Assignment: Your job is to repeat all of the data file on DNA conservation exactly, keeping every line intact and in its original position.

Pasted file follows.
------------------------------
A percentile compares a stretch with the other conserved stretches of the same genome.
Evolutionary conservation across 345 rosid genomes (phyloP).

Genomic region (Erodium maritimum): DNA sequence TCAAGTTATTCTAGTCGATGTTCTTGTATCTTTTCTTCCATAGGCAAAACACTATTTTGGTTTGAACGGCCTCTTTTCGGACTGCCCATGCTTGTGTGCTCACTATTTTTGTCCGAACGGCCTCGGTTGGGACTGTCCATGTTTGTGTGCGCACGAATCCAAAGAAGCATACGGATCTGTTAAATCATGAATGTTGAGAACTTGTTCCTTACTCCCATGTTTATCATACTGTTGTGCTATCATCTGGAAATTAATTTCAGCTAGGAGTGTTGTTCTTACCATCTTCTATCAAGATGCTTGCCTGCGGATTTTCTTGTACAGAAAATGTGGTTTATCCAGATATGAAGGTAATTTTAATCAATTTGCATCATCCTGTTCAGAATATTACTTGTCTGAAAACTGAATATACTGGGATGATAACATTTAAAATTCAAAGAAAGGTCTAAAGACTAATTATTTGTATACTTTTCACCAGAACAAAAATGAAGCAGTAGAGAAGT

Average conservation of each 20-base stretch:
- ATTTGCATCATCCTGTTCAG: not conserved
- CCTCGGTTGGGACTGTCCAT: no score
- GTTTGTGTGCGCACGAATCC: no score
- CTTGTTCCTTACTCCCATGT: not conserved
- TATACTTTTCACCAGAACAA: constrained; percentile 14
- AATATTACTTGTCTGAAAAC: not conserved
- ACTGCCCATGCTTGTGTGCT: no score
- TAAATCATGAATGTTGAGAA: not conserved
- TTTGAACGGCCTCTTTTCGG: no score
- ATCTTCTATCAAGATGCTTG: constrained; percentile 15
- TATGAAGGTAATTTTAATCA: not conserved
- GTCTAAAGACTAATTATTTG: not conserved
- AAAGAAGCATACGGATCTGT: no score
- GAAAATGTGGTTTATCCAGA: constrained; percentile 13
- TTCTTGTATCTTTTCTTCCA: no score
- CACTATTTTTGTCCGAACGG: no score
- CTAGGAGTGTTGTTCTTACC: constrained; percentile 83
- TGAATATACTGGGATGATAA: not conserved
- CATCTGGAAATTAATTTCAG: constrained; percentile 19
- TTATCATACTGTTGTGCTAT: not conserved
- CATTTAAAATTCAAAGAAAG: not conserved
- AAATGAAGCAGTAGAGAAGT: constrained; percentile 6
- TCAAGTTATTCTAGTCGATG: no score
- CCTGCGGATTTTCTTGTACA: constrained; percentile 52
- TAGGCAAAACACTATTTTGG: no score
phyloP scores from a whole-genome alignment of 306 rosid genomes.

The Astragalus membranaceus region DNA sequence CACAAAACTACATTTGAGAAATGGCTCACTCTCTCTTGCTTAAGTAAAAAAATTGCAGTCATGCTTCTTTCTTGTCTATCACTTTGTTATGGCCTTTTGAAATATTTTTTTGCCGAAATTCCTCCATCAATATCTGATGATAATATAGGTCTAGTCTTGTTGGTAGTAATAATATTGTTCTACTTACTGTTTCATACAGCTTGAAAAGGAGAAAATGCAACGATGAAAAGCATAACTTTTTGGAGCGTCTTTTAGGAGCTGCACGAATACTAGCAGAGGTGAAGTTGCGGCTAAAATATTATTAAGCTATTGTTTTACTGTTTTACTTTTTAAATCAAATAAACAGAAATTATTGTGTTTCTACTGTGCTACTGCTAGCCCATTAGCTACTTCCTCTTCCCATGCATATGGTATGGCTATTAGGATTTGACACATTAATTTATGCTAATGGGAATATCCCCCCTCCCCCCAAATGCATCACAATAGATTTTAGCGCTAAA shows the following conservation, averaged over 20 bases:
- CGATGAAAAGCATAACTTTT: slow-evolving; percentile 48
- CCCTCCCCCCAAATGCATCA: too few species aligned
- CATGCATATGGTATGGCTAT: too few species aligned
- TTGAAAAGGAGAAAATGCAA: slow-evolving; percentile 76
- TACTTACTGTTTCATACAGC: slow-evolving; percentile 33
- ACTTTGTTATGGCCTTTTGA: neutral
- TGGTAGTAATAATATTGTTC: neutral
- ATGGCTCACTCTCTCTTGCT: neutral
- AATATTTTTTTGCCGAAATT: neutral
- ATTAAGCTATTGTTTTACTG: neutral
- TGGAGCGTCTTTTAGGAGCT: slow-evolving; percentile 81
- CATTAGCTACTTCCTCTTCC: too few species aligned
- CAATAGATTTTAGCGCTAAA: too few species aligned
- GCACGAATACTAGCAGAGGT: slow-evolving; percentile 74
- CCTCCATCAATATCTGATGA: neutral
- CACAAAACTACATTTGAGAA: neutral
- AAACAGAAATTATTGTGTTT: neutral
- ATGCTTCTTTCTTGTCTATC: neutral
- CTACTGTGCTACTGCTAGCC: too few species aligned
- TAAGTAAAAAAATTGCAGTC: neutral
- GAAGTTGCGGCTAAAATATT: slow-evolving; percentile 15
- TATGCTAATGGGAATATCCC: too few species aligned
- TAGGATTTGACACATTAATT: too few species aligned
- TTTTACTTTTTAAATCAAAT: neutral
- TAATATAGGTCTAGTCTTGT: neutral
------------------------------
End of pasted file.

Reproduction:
A percentile compares a stretch with the other conserved stretches of the same genome.
Evolutionary conservation across 345 rosid genomes (phyloP).

Genomic region (Erodium maritimum): DNA sequence TCAAGTTATTCTAGTCGATGTTCTTGTATCTTTTCTTCCATAGGCAAAACACTATTTTGGTTTGAACGGCCTCTTTTCGGACTGCCCATGCTTGTGTGCTCACTATTTTTGTCCGAACGGCCTCGGTTGGGACTGTCCATGTTTGTGTGCGCACGAATCCAAAGAAGCATACGGATCTGTTAAATCATGAATGTTGAGAACTTGTTCCTTACTCCCATGTTTATCATACTGTTGTGCTATCATCTGGAAATTAATTTCAGCTAGGAGTGTTGTTCTTACCATCTTCTATCAAGATGCTTGCCTGCGGATTTTCTTGTACAGAAAATGTGGTTTATCCAGATATGAAGGTAATTTTAATCAATTTGCATCATCCTGTTCAGAATATTACTTGTCTGAAAACTGAATATACTGGGATGATAACATTTAAAATTCAAAGAAAGGTCTAAAGACTAATTATTTGTATACTTTTCACCAGAACAAAAATGAAGCAGTAGAGAAGT

Average conservation of each 20-base stretch:
- ATTTGCATCATCCTGTTCAG: not conserved
- CCTCGGTTGGGACTGTCCAT: no score
- GTTTGTGTGCGCACGAATCC: no score
- CTTGTTCCTTACTCCCATGT: not conserved
- TATACTTTTCACCAGAACAA: constrained; percentile 14
- AATATTACTTGTCTGAAAAC: not conserved
- ACTGCCCATGCTTGTGTGCT: no score
- TAAATCATGAATGTTGAGAA: not conserved
- TTTGAACGGCCTCTTTTCGG: no score
- ATCTTCTATCAAGATGCTTG: constrained; percentile 15
- TATGAAGGTAATTTTAATCA: not conserved
- GTCTAAAGACTAATTATTTG: not conserved
- AAAGAAGCATACGGATCTGT: no score
- GAAAATGTGGTTTATCCAGA: constrained; percentile 13
- TTCTTGTATCTTTTCTTCCA: no score
- CACTATTTTTGTCCGAACGG: no score
- CTAGGAGTGTTGTTCTTACC: constrained; percentile 83
- TGAATATACTGGGATGATAA: not conserved
- CATCTGGAAATTAATTTCAG: constrained; percentile 19
- TTATCATACTGTTGTGCTAT: not conserved
- CATTTAAAATTCAAAGAAAG: not conserved
- AAATGAAGCAGTAGAGAAGT: constrained; percentile 6
- TCAAGTTATTCTAGTCGATG: no score
- CCTGCGGATTTTCTTGTACA: constrained; percentile 52
- TAGGCAAAACACTATTTTGG: no score
phyloP scores from a whole-genome alignment of 306 rosid genomes.

The Astragalus membranaceus region DNA sequence CACAAAACTACATTTGAGAAATGGCTCACTCTCTCTTGCTTAAGTAAAAAAATTGCAGTCATGCTTCTTTCTTGTCTATCACTTTGTTATGGCCTTTTGAAATATTTTTTTGCCGAAATTCCTCCATCAATATCTGATGATAATATAGGTCTAGTCTTGTTGGTAGTAATAATATTGTTCTACTTACTGTTTCATACAGCTTGAAAAGGAGAAAATGCAACGATGAAAAGCATAACTTTTTGGAGCGTCTTTTAGGAGCTGCACGAATACTAGCAGAGGTGAAGTTGCGGCTAAAATATTATTAAGCTATTGTTTTACTGTTTTACTTTTTAAATCAAATAAACAGAAATTATTGTGTTTCTACTGTGCTACTGCTAGCCCATTAGCTACTTCCTCTTCCCATGCATATGGTATGGCTATTAGGATTTGACACATTAATTTATGCTAATGGGAATATCCCCCCTCCCCCCAAATGCATCACAATAGATTTTAGCGCTAAA shows the following conservation, averaged over 20 bases:
- CGATGAAAAGCATAACTTTT: slow-evolving; percentile 48
- CCCTCCCCCCAAATGCATCA: too few species aligned
- CATGCATATGGTATGGCTAT: too few species aligned
- TTGAAAAGGAGAAAATGCAA: slow-evolving; percentile 76
- TACTTACTGTTTCATACAGC: slow-evolving; percentile 33
- ACTTTGTTATGGCCTTTTGA: neutral
- TGGTAGTAATAATATTGTTC: neutral
- ATGGCTCACTCTCTCTTGCT: neutral
- AATATTTTTTTGCCGAAATT: neutral
- ATTAAGCTATTGTTTTACTG: neutral
- TGGAGCGTCTTTTAGGAGCT: slow-evolving; percentile 81
- CATTAGCTACTTCCTCTTCC: too few species aligned
- CAATAGATTTTAGCGCTAAA: too few species aligned
- GCACGAATACTAGCAGAGGT: slow-evolving; percentile 74
- CCTCCATCAATATCTGATGA: neutral
- CACAAAACTACATTTGAGAA: neutral
- AAACAGAAATTATTGTGTTT: neutral
- ATGCTTCTTTCTTGTCTATC: neutral
- CTACTGTGCTACTGCTAGCC: too few species aligned
- TAAGTAAAAAAATTGCAGTC: neutral
- GAAGTTGCGGCTAAAATATT: slow-evolving; percentile 15
- TATGCTAATGGGAATATCCC: too few species aligned
- TAGGATTTGACACATTAATT: too few species aligned
- TTTTACTTTTTAAATCAAAT: neutral
- TAATATAGGTCTAGTCTTGT: neutral